England will be satisfied by their performance but will look to have a solid first session on Day 2 while India too will not mind the proceedings on Day 1and would want early inroads to dismiss the visitors for something under 250.
Nagpur: It’s a match India must win, if only to save face and avoid humiliation – a Test series defeat at home after a 0-4 drubbing when on tour in England last year. So India versus England it was at the Vidarbha Cricket Association ground in Nagpur, but the highlight of the day was provided by the pitch – almost white, dry and starting to crack, making batting very difficult while not yet assisting the spinners much. So much so that though India, after being asked to field, picked up only five wickets, they would feel good after allowing England to score only 199 runs at a rate of 2.05.
Story first published on: Thursday, 13 December 2012 09:26
A day before the Test started, Mahendra Singh Dhoni had said that there was a strong chance three frontline spinners would be picked in the playing XI, the only concern being the possibility of reverse swing as the match wore on.
As it turned out, the Indians found that there was a bit in the pitch for seamers – no pace, but certainly a little movement and iffy bounce that brought the leg-before decision into play if Ishant Sharma, the lone pace bowler in the team, could maintain a disciplined line.
Ishant did exactly that. The ball repeatedly dipped on its way into the wicketkeeper’s gloves, but the slight extra pace Ishant brought with him ensured that an edge from Nick Compton (3) carried to Dhoni – the breakthrough coming as early as in the fifth over.
Then, in the ninth over, Ishant had a very confident appeal for leg before against Jonathan Trott that looked plumb, but Kumar Dharmasena, the on-field umpire, decided otherwise. In Ishant’s very next over though, Dharmasena compensated for his earlier error by declaring Alastair Cook (1) out leg before to a delivery that looked like it would miss off stump.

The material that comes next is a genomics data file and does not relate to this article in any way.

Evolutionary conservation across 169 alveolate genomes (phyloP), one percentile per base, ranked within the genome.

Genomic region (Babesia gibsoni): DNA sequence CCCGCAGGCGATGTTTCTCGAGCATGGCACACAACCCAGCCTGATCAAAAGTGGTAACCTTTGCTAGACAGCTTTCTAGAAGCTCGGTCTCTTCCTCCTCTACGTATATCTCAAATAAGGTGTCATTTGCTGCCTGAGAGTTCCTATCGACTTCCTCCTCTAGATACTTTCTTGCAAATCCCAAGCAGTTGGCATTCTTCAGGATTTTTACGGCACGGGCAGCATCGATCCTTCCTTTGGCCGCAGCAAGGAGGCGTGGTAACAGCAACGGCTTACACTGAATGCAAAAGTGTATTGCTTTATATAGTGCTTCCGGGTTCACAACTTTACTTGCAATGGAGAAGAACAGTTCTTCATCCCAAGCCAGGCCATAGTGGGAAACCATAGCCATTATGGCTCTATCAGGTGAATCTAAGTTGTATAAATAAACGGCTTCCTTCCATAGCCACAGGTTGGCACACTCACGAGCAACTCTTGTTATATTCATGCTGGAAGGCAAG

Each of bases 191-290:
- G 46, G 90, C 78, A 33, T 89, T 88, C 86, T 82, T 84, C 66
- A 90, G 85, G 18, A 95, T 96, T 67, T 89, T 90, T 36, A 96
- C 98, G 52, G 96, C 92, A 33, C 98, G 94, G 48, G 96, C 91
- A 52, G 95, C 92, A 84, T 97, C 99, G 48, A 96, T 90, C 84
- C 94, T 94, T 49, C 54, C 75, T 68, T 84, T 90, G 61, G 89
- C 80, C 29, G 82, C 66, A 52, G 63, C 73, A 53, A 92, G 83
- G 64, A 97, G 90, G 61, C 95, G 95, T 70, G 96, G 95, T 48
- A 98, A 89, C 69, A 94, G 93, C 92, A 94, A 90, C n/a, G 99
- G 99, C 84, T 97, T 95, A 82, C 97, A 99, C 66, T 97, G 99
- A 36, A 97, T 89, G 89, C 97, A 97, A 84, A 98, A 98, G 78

Ishant was given a six-over spell to start with and an over or two here and there later on, but as the bone-dry pitch dried out more, even he couldn’t get the ball to do anything noticeable. To his credit though, he stuck to the job and contributed well to the team’s overall plan of choking the England batsmen, preventing easy runs, attacking not with fielders surrounding the bat but with a well-placed field that played on the patience of the batsmen.
On to the spinners then, as expected, and with Trott and Kevin Pietersen, both right-handers, at the wicket, Dhoni brought on Ravindra Jadeja ahead of R Ashwin or Piyush Chawla, the more recognised spin options in the XI, possibly because of Pietersen’s perceived fallibility against left-arm spin. Pragyan Ojha operated from the other end. On the day though, Pietersen didn’t falter, not till much later.
Even as Dhoni rotated his bowlers, Trott played a typical Trott innings, nose to the ground and nothing flashy, while Pietersen played a most un-Pietersen-like innings – nose to the ground and, well, nothing too flashy. Yes, Pietersen being Pietersen, there were a few muscular hits over the infield off Chawla, who bowled a number of hit-me balls in his first spell, but on the whole, Pietersen looked like he wanted to settle down for the long haul.
Strokemaking was tough as the ball stopped on the batsmen and the 86 runs Trott and Pietersen put on together for the third wicket came in 39 overs – slow going, especially on the first morning of a Test match, that too after England opted to bat. The partnership was finally broken an hour into the second session when Jadeja, the debutant who bowled a lot more than Ashwin and Chawla, hit Trott’s off stump with one that didn’t turn and had the batsman shouldering arms, anticipating spin. Trott made 44.
England might have felt they were in a stronger position while Trott and Pietersen were out there, but with runs coming in a trickle, honours were pretty even at this stage. And then it swung in India’s favour when Chawla flighted one on to driving length outside off and Ian Bell (1), whose reputation as a good player of spin bowling has taken a beating in recent times, played the ball uppishly to Virat Kohli at short cover.
Pietersen was still going strong though, and went into the tea break unbeaten on a sedate 68 with Joe Root, the debutant replacing Samit Patel, for company. But after adding just five more runs, soon after play resumed, Pietersen played into the trap laid by the Indians, flicking Jadeja firmly but failing to keep the ball down. Ojha dived forward at midwicket to complete the dismissal. Pietersen’s 73 runs spanned 188 balls.
The rest of the day went according to the script. Spinners in operation, new ball taken in the 88th over – on a day when 97 overs were bowled – but with Ojha and Jadeja getting their hands on it before Ishant did, a lot of defensive prodding with the occasional forceful hit from Root (31*) and Matt Prior (34*). They have now put on a crucial 60 runs together. There was no more excitement for the home fans that numbered approximately a couple of thousand. With the pitch promising to deteriorate quickly, we could be in for a fascinating battle of attrition.